Like me, she has spent most of her teaching and literary career in the West; actually, much longer than I have. And just before she retired several years ago, from Rhode Island’s Brown University, one of the lesser known Ivy League academies – where Prof. Chinua Achebe, the even more famous and genius literary artist and thinker, also spent the final years of his long teaching career. Her only adult-child and daughter, Kinna Likimani, schooled at Smith College, one of the exclusive small liberal arts colleges largely attended by the children of the rich and famous, both right here in the United States of America and abroad. I was darn lucky to have had Prof. Achebe as my African Literature teacher at the City College of the City University of New York (CCNY of CUNY), a quite decent open-admission public academy for the children of working-class and lower-middle-class parents and young adults, while I attended.
Then also must be added the equally significant fact that Ms. Aidoo’s Zimbabwean-fathered daughter studied for the Master’s Degree at Columbia University’s School of Public Health, right here in New York City. I had occasion to meet her once at a live-celebration of a famous Afro-Caribbean novelist with Canadian citizenship, whose name I cannot readily recall, at the world-famous Schomburg Center for Research in Black Cultures, right here in Harlem, New York City. I also remember briefly chatting with Ms. Likimani and almost quarrelsomely carping her mother’s rather melodramatic and weakly crafted novel of Islamo-African polygamy, “Changes,” at the reception immediately following a spirited reading by the aforesaid novelist. We had met courtesy of a mutual acquaintance, in my case, and in hers perhaps a mutual friend of her mother’s, by the name of Prof. Vivian Windley, a long-retired City College professor of Education.
What I want to highlight here is that Ms. Aidoo and her daughter belong to the same Upper-Middle-Class culture that the former recently castigated in a Facebook post on the subject of the hosting of extra- and vacation classes by some Ghanaian high school teachers. The classes are also designated “Summer Classes” and/or “Summer Camp,” an obvious misnomer, as contemptuously and sneeringly decried by Ms. Aidoo. On the latter count, though, the notable Ghanaian playwright would be better off blaming globalization for such a jarringly embarrassing misnomer than these poor teachers trying to make ends meet, as it were. The last time around, I had staunchly defended her inalienable democratic right to imperiously storm out of the middle of a literary confab that was being held in her honor by a group of women professors on the campus of her alma mater and the country’s flagship academy, the University of Ghana, who had, in retrospect, envisaged her as a role model for both themselves and their female students. But definitely not this second time around.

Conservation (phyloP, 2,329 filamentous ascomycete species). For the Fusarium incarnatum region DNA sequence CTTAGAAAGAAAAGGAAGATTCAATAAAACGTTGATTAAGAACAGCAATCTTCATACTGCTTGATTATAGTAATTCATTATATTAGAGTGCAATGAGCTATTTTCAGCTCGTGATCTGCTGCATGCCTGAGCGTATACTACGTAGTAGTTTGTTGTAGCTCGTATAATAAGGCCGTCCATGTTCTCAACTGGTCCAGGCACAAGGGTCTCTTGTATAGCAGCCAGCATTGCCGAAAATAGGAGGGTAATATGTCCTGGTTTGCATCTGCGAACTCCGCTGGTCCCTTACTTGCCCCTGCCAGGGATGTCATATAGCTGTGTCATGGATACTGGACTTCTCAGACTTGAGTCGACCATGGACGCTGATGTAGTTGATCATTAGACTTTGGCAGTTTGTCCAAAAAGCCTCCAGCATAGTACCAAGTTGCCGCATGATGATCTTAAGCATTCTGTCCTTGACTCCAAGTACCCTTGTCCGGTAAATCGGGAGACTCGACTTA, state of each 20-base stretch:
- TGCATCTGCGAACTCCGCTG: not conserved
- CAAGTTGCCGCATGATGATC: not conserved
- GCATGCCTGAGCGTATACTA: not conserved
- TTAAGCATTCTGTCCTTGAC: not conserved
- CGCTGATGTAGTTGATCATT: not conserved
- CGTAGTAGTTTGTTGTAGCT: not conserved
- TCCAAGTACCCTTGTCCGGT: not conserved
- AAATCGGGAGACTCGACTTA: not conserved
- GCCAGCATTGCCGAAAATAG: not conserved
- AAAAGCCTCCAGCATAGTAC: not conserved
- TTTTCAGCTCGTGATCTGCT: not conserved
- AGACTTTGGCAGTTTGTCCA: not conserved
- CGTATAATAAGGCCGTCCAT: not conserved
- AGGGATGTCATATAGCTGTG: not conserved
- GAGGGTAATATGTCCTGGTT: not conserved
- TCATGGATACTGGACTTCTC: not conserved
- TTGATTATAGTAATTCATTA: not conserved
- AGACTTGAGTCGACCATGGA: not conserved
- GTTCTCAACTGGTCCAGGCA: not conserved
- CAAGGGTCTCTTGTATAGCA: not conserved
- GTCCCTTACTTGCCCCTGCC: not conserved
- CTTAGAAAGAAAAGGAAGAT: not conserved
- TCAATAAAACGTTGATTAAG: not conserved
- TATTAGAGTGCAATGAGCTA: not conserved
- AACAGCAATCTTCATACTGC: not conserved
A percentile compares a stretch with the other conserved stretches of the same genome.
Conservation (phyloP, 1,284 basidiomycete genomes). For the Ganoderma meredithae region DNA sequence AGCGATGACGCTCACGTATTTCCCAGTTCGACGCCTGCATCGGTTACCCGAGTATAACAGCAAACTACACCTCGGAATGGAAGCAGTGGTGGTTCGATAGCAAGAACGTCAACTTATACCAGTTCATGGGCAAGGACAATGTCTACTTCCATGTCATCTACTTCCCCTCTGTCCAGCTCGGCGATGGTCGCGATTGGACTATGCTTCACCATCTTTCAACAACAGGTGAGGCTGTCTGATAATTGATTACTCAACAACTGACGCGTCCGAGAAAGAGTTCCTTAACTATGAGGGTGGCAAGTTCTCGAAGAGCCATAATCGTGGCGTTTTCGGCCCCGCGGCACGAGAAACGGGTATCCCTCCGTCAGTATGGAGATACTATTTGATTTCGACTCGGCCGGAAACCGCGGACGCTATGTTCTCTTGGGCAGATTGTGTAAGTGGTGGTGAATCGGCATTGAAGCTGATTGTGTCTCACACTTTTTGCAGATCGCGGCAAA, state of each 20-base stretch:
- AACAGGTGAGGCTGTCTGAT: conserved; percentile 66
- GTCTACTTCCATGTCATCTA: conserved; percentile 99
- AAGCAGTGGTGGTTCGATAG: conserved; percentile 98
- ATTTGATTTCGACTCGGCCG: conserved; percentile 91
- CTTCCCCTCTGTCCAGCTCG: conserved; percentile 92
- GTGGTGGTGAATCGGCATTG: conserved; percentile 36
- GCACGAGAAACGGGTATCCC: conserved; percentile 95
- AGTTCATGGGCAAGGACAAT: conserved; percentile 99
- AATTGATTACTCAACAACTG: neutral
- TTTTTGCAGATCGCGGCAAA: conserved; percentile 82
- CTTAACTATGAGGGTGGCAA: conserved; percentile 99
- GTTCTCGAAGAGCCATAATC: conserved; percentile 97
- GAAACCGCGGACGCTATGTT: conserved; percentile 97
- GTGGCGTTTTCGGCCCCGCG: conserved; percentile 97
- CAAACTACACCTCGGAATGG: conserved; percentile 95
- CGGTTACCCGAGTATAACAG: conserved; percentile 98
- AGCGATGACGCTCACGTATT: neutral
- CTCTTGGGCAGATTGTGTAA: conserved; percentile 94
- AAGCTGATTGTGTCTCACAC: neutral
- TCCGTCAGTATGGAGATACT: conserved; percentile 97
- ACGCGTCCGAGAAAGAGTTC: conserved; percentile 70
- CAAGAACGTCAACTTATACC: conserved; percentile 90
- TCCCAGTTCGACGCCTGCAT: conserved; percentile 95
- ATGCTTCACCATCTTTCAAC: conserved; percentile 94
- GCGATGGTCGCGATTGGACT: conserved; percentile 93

On the first occasion, she had stormed out of her eponymous ceremony because some “careless” or inexcusably “lazy” program designers had had the chutzpah to blasphemously misspell her very unusual middle name of “Ata” as “Attaa,” which my twin late mother also answered to, a quite uncommon name for a twin Akan-born woman to sport or possess. I had actually started writing an article about the incident in which I had meant to upbraid her for being so undeservedly presumptuous and uncharitably petty-minded, but had ended up conceding her the inalienable democratic right to be snooty and insufferably obnoxious with whomever she felt witheringly affronted by.
Well, the abject hypocrisy here is that even as Education Secretary under the Rawlings-led junta of the so-called Provisional National Defense Council (PNDC), Ms. Aidoo had woefully failed to creditably acquit herself. But even more significantly, and one may even add, relevantly, the running of extra-classes during the long mid-year recess for additional fees, apart from those charged during the regular trimesters, back then, was even more popular under her short-lived and lackluster tenure as Education Secretary some 30-and-odd years ago. And the bad news for her here, I am afraid, is that I don’t even faintly remember Secretary Aidoo raising her voice against the practice even once to order a prohibition of the same.
So I really don’t see what her beef is about. To be certain, the practice is inescapably global even here in the West, where Ms. Aidoo and her daughter, Kinna Likimani, have spent most of their adult lives. And if I may humbly ask: Has Ms. Aidoo ever heard of the Kaplan Centers, founded by a graduate or alumnus of City College, my alma mater? Very likely, her daughter Kinna took classes with operatives of one of the Kaplan Centers to better her chances of either getting into Smith College or Columbia University Graduate School of Public Health. So much for cynical blindness to the other woman in the mirror.
By Kwame Okoampa-Ahoofe, Jr., Ph.D.
English Department, SUNY-Nassau
Garden City, New York
August 17, 2017
E-mail: [email protected]